Equity release customers hit record highs in Q3
The equity release sector processed 13,452 new plans in Q3 marking a record number of new borrowers.
This was an 8% rise on the previous quarter and a 32% jump compared to last year, figures from the Equity Release Council (ERC) revealed.
Along with 9,684 returning customers and 2,419 further advances agreed, the market saw 25,519 borrowers during the period and lent a record £1.71bn.
Steve Wilkie, executive chairman of equity release specialists Responsible Life, said buoyant property prices gave homeowners a solution to their financial needs in retirement, and this is what drove record levels of activity.
He added: “The rise in the number of new lifetime mortgage borrowers is perhaps most significant. While the total amount borrowed is affected by inflation and property price growth, the number of people whose best option in later life is equity release continues to rise.
“This is unlikely to be temporary and it would be a mistake to link these increases solely to the cost-of-living crisis. Lifetime mortgages have been answering the call of other, much larger, crises for years, namely the pension gap, gender pension gap and the difficulties people face in saving enough money for retirement.”
Compared to the same quarter last year, new customer numbers were up by 34 per cent and lending to all borrowers rose by 49 per cent.
In addition to the £1.53bn lent in Q1 and £1.60bn in Q2, the equity release sector has generated business totalling £4.84bn so far this year.
For the year to date, 72,824 equity release borrowers have been served, which is a 36% rise on the same period last year. Total lending has increased by 40%.
New equity release borrowers
All three months of Q3 saw fairly stable lending, but August was the busiest month with 4,794 new loans agreed. This was compared to 4,515 in July and 4,319 in September and also makes August the busiest month of the year so far.
New borrowers were relatively split between product choices with 52% opting for lump sum lifetime mortgages and 48% going for drawdowns.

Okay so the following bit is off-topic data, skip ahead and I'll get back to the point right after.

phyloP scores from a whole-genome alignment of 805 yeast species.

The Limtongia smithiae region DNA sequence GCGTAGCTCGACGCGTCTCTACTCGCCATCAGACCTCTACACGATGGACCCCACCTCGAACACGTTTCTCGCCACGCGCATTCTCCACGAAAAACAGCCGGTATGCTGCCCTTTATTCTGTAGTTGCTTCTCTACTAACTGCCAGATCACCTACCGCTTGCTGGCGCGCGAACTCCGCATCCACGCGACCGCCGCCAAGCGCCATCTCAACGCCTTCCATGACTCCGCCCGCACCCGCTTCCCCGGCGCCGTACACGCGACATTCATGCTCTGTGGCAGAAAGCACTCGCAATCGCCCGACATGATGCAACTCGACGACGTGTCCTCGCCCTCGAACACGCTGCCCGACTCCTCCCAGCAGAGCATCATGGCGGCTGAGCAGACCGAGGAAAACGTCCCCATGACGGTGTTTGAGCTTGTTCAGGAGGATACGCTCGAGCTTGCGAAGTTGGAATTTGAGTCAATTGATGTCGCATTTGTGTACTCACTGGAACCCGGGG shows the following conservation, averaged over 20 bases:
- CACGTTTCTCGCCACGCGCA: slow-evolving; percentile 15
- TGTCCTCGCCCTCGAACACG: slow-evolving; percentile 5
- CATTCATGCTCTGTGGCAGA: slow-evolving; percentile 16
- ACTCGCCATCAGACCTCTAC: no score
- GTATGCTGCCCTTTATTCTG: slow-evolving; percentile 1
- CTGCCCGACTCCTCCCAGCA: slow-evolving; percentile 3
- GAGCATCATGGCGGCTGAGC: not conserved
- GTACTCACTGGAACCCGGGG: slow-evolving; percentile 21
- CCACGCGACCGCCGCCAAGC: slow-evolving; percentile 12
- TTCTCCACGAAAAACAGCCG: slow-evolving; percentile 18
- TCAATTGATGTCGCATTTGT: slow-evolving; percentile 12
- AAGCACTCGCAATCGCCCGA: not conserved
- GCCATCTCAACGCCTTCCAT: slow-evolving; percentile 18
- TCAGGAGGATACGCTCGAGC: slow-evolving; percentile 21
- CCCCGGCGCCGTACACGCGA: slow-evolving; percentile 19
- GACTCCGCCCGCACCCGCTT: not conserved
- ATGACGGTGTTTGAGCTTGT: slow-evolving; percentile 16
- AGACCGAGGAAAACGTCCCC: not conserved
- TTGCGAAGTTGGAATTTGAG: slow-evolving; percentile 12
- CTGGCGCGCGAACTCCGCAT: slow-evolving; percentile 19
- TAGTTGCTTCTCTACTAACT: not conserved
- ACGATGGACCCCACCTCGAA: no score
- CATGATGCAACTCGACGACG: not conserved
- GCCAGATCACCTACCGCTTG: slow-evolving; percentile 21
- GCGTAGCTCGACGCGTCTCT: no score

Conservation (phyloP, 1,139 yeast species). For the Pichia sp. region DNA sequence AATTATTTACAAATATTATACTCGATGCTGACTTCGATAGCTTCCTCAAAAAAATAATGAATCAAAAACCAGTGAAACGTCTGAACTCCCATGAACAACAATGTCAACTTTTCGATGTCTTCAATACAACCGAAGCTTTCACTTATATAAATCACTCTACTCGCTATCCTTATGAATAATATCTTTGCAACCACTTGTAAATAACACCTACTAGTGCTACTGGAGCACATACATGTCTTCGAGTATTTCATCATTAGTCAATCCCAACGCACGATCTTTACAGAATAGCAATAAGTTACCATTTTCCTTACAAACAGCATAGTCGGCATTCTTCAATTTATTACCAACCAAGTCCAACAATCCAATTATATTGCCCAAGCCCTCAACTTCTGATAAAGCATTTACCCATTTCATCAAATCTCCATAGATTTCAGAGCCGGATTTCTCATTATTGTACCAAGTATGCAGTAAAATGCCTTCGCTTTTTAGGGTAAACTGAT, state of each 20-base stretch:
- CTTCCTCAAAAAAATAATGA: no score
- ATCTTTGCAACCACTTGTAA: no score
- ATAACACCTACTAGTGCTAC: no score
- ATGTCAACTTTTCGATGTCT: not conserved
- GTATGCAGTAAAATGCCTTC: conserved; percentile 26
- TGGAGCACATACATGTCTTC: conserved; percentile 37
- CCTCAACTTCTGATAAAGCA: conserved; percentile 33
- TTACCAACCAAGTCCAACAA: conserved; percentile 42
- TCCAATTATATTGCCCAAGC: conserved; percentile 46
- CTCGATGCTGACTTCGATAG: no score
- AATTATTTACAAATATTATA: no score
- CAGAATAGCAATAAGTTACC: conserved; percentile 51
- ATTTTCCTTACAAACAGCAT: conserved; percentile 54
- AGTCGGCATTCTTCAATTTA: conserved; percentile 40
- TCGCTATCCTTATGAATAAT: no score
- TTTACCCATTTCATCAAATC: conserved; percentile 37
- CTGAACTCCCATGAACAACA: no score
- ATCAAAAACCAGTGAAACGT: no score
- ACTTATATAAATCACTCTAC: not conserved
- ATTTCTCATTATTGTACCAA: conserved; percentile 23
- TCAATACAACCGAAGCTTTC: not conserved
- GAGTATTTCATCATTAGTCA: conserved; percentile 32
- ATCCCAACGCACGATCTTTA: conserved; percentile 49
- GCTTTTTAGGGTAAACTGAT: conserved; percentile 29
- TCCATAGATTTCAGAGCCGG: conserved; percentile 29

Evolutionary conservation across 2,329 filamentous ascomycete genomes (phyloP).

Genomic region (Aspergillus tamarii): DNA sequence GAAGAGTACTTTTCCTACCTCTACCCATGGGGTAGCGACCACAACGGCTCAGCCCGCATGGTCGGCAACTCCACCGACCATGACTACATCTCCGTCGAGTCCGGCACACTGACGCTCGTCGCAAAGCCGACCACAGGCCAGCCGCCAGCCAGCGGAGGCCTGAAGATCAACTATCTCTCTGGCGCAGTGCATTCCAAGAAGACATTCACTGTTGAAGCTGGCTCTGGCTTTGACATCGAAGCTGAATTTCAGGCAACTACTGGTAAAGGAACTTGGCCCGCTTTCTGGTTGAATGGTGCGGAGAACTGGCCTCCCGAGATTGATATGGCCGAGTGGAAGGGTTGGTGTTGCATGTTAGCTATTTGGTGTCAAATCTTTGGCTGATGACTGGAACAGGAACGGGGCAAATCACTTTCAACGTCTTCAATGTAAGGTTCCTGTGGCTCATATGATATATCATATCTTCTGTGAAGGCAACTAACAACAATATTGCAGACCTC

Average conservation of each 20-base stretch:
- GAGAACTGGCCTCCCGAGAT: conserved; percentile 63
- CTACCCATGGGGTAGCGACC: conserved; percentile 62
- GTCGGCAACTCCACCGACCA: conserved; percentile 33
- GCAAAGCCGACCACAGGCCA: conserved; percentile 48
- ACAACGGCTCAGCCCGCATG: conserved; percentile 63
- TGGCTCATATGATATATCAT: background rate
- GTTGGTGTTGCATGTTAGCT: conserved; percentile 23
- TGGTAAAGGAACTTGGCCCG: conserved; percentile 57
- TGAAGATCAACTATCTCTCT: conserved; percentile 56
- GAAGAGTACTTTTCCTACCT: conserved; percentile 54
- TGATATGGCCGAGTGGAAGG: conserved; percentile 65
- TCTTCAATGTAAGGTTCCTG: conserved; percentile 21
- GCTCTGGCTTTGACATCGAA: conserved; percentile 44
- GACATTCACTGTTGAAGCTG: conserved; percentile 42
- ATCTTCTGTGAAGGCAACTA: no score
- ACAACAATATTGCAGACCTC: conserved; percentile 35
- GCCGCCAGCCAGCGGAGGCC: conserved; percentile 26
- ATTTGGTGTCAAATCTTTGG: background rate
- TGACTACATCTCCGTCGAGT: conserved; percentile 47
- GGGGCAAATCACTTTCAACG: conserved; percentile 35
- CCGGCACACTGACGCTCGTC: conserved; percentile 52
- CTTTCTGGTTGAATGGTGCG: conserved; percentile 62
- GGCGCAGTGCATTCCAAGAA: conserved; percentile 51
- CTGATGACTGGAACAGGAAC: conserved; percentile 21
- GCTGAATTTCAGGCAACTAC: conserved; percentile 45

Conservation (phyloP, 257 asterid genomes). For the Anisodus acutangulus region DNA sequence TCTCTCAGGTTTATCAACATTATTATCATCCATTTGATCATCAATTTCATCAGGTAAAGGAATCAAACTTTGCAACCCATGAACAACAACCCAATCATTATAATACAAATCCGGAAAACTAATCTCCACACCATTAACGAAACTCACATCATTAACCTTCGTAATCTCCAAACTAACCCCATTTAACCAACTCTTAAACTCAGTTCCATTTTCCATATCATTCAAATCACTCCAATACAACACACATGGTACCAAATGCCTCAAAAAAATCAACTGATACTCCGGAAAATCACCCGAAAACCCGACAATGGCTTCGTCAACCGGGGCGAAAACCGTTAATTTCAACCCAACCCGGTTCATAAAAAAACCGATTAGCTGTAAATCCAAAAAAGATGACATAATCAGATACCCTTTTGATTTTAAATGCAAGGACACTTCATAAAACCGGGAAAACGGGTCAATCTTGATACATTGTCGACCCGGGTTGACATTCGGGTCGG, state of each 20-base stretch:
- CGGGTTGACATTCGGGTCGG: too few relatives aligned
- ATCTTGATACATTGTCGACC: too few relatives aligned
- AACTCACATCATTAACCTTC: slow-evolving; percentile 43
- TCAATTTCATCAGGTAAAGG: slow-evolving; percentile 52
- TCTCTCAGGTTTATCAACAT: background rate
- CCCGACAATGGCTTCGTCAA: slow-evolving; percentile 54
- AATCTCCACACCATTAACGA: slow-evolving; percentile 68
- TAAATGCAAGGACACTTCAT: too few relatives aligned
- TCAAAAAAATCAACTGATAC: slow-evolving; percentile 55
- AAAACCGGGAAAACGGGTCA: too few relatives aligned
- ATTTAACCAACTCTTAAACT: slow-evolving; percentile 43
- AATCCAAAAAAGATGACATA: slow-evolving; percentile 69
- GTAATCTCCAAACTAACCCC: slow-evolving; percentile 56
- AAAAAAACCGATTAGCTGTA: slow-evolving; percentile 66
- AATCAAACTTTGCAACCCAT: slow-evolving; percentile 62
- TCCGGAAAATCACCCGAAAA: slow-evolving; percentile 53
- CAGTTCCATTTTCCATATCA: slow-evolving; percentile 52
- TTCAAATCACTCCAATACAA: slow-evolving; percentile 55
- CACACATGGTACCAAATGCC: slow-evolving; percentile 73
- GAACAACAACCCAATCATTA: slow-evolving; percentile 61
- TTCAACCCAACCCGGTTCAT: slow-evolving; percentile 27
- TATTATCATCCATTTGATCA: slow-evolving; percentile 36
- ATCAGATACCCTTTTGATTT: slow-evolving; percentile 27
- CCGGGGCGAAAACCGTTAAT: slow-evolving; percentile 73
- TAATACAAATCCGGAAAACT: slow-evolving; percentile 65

Average loan sizes for both lump sums and drawdowns were flat on Q2, with a 1% rise for the former and a 3% drop for the latter.
The ERC said the average lump sum plan of 10% mirrored the rise in inflation, which was 10.1% in September.
New drawdown borrowers held £48,485 in reserve on average, a 41% surge on last year’s average.
Returning equity release borrowers
The number of returning drawdown borrowers rose 4% quarterly to 9,648, and compared to last year this was a 21% increase.
Returning borrowers accessed £14,444 in funds on average, which was 7% higher than the amount they used in Q2. This was up 17% on the same period last year.
Some 2,419 borrowers agreed a further advance on existing plans and 1,291 took out lump sums while 1,128 extended drawdown facilities. The ERC suggested borrowers were enabled to do this because of rising house prices keeping loan to values low.
The average further advance lump sum stood at £32,401 in Q3, a 3% uptick from Q2. Meanwhile, the average drawdown further advance amounted to £18,833 upfront and £8,158 held in reserve.
David Burrowes, chair of the Equity Release Council, said: “The summer months have seen the equity release market resume its pre-pandemic growth trajectory, with extra protections having been added in the intervening years so all new customers can make voluntary repayments when they can afford to and reduce their overall costs.
“Council standards mean there are measures in place to protect customers’ existing loans from rising interest rates, as well as ensuring that people can only take out equity release once they have considered it from every angle through detailed financial and legal advice.”